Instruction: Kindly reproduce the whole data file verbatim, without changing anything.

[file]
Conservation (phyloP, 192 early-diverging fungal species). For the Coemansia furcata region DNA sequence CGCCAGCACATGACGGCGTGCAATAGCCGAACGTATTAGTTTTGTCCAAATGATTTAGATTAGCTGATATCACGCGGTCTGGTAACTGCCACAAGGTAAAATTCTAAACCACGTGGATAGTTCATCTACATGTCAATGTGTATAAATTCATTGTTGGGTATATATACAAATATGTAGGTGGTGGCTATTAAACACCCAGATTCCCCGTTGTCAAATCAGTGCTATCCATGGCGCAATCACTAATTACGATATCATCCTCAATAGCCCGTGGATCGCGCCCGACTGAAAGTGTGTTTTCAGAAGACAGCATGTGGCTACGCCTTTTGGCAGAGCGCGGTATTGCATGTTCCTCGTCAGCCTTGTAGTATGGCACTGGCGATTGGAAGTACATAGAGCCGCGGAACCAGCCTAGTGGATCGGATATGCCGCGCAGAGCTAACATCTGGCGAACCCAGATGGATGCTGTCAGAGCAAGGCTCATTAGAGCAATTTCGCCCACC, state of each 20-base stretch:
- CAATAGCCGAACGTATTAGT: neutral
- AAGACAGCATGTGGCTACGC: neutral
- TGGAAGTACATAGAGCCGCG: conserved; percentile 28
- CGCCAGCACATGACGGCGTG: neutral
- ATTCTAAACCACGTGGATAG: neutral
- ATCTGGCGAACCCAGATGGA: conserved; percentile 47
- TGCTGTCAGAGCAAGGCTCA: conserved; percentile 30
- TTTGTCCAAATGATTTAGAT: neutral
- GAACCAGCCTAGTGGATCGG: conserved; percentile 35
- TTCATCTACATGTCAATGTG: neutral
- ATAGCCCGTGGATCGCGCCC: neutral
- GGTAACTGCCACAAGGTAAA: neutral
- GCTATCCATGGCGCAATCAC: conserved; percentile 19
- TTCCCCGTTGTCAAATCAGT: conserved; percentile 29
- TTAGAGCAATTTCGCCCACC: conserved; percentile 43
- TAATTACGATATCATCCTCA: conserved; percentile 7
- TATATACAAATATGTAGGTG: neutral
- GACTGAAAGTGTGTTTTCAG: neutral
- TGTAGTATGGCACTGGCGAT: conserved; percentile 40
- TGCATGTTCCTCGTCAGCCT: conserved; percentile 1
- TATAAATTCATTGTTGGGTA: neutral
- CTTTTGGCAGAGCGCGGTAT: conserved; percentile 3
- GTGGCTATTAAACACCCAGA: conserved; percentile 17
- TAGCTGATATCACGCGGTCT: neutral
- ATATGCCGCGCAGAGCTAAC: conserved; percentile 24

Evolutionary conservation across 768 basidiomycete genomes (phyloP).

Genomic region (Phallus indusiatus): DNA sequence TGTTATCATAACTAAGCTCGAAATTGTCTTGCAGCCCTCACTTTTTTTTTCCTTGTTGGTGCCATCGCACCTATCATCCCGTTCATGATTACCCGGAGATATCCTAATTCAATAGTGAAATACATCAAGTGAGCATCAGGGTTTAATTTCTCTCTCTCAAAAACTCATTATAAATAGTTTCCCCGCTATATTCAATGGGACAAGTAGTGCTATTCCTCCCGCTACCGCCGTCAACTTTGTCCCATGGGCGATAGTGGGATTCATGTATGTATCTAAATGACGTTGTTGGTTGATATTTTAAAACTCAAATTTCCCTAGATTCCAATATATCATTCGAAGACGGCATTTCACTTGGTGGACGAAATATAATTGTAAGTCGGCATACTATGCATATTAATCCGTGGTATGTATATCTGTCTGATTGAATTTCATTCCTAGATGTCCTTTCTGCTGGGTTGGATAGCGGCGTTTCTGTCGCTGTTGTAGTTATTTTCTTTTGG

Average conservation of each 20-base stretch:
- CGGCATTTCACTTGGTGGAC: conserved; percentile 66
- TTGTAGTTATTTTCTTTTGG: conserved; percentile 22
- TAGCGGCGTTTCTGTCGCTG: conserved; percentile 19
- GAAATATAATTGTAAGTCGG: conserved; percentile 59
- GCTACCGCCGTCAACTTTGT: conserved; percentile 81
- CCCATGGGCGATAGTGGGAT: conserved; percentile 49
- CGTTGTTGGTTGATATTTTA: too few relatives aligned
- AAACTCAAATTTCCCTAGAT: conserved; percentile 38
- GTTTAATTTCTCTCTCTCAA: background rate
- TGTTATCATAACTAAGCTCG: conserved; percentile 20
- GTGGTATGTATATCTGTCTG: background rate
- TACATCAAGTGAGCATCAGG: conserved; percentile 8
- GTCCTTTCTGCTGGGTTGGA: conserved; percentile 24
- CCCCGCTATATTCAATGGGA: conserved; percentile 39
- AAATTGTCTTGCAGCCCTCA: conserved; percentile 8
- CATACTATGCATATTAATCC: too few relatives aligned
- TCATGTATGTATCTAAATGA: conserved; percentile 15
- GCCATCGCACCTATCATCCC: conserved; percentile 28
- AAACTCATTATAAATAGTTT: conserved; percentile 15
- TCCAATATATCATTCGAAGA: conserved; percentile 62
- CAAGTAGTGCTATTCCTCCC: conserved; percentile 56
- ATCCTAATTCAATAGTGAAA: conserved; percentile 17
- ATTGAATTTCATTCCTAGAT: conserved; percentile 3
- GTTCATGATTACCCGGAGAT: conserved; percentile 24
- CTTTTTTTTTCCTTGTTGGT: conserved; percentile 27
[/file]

Conservation (phyloP, 192 early-diverging fungal species). For the Coemansia furcata region DNA sequence CGCCAGCACATGACGGCGTGCAATAGCCGAACGTATTAGTTTTGTCCAAATGATTTAGATTAGCTGATATCACGCGGTCTGGTAACTGCCACAAGGTAAAATTCTAAACCACGTGGATAGTTCATCTACATGTCAATGTGTATAAATTCATTGTTGGGTATATATACAAATATGTAGGTGGTGGCTATTAAACACCCAGATTCCCCGTTGTCAAATCAGTGCTATCCATGGCGCAATCACTAATTACGATATCATCCTCAATAGCCCGTGGATCGCGCCCGACTGAAAGTGTGTTTTCAGAAGACAGCATGTGGCTACGCCTTTTGGCAGAGCGCGGTATTGCATGTTCCTCGTCAGCCTTGTAGTATGGCACTGGCGATTGGAAGTACATAGAGCCGCGGAACCAGCCTAGTGGATCGGATATGCCGCGCAGAGCTAACATCTGGCGAACCCAGATGGATGCTGTCAGAGCAAGGCTCATTAGAGCAATTTCGCCCACC, state of each 20-base stretch:
- CAATAGCCGAACGTATTAGT: neutral
- AAGACAGCATGTGGCTACGC: neutral
- TGGAAGTACATAGAGCCGCG: conserved; percentile 28
- CGCCAGCACATGACGGCGTG: neutral
- ATTCTAAACCACGTGGATAG: neutral
- ATCTGGCGAACCCAGATGGA: conserved; percentile 47
- TGCTGTCAGAGCAAGGCTCA: conserved; percentile 30
- TTTGTCCAAATGATTTAGAT: neutral
- GAACCAGCCTAGTGGATCGG: conserved; percentile 35
- TTCATCTACATGTCAATGTG: neutral
- ATAGCCCGTGGATCGCGCCC: neutral
- GGTAACTGCCACAAGGTAAA: neutral
- GCTATCCATGGCGCAATCAC: conserved; percentile 19
- TTCCCCGTTGTCAAATCAGT: conserved; percentile 29
- TTAGAGCAATTTCGCCCACC: conserved; percentile 43
- TAATTACGATATCATCCTCA: conserved; percentile 7
- TATATACAAATATGTAGGTG: neutral
- GACTGAAAGTGTGTTTTCAG: neutral
- TGTAGTATGGCACTGGCGAT: conserved; percentile 40
- TGCATGTTCCTCGTCAGCCT: conserved; percentile 1
- TATAAATTCATTGTTGGGTA: neutral
- CTTTTGGCAGAGCGCGGTAT: conserved; percentile 3
- GTGGCTATTAAACACCCAGA: conserved; percentile 17
- TAGCTGATATCACGCGGTCT: neutral
- ATATGCCGCGCAGAGCTAAC: conserved; percentile 24

Evolutionary conservation across 768 basidiomycete genomes (phyloP).

Genomic region (Phallus indusiatus): DNA sequence TGTTATCATAACTAAGCTCGAAATTGTCTTGCAGCCCTCACTTTTTTTTTCCTTGTTGGTGCCATCGCACCTATCATCCCGTTCATGATTACCCGGAGATATCCTAATTCAATAGTGAAATACATCAAGTGAGCATCAGGGTTTAATTTCTCTCTCTCAAAAACTCATTATAAATAGTTTCCCCGCTATATTCAATGGGACAAGTAGTGCTATTCCTCCCGCTACCGCCGTCAACTTTGTCCCATGGGCGATAGTGGGATTCATGTATGTATCTAAATGACGTTGTTGGTTGATATTTTAAAACTCAAATTTCCCTAGATTCCAATATATCATTCGAAGACGGCATTTCACTTGGTGGACGAAATATAATTGTAAGTCGGCATACTATGCATATTAATCCGTGGTATGTATATCTGTCTGATTGAATTTCATTCCTAGATGTCCTTTCTGCTGGGTTGGATAGCGGCGTTTCTGTCGCTGTTGTAGTTATTTTCTTTTGG

Average conservation of each 20-base stretch:
- CGGCATTTCACTTGGTGGAC: conserved; percentile 66
- TTGTAGTTATTTTCTTTTGG: conserved; percentile 22
- TAGCGGCGTTTCTGTCGCTG: conserved; percentile 19
- GAAATATAATTGTAAGTCGG: conserved; percentile 59
- GCTACCGCCGTCAACTTTGT: conserved; percentile 81
- CCCATGGGCGATAGTGGGAT: conserved; percentile 49
- CGTTGTTGGTTGATATTTTA: too few relatives aligned
- AAACTCAAATTTCCCTAGAT: conserved; percentile 38
- GTTTAATTTCTCTCTCTCAA: background rate
- TGTTATCATAACTAAGCTCG: conserved; percentile 20
- GTGGTATGTATATCTGTCTG: background rate
- TACATCAAGTGAGCATCAGG: conserved; percentile 8
- GTCCTTTCTGCTGGGTTGGA: conserved; percentile 24
- CCCCGCTATATTCAATGGGA: conserved; percentile 39
- AAATTGTCTTGCAGCCCTCA: conserved; percentile 8
- CATACTATGCATATTAATCC: too few relatives aligned
- TCATGTATGTATCTAAATGA: conserved; percentile 15
- GCCATCGCACCTATCATCCC: conserved; percentile 28
- AAACTCATTATAAATAGTTT: conserved; percentile 15
- TCCAATATATCATTCGAAGA: conserved; percentile 62
- CAAGTAGTGCTATTCCTCCC: conserved; percentile 56
- ATCCTAATTCAATAGTGAAA: conserved; percentile 17
- ATTGAATTTCATTCCTAGAT: conserved; percentile 3
- GTTCATGATTACCCGGAGAT: conserved; percentile 24
- CTTTTTTTTTCCTTGTTGGT: conserved; percentile 27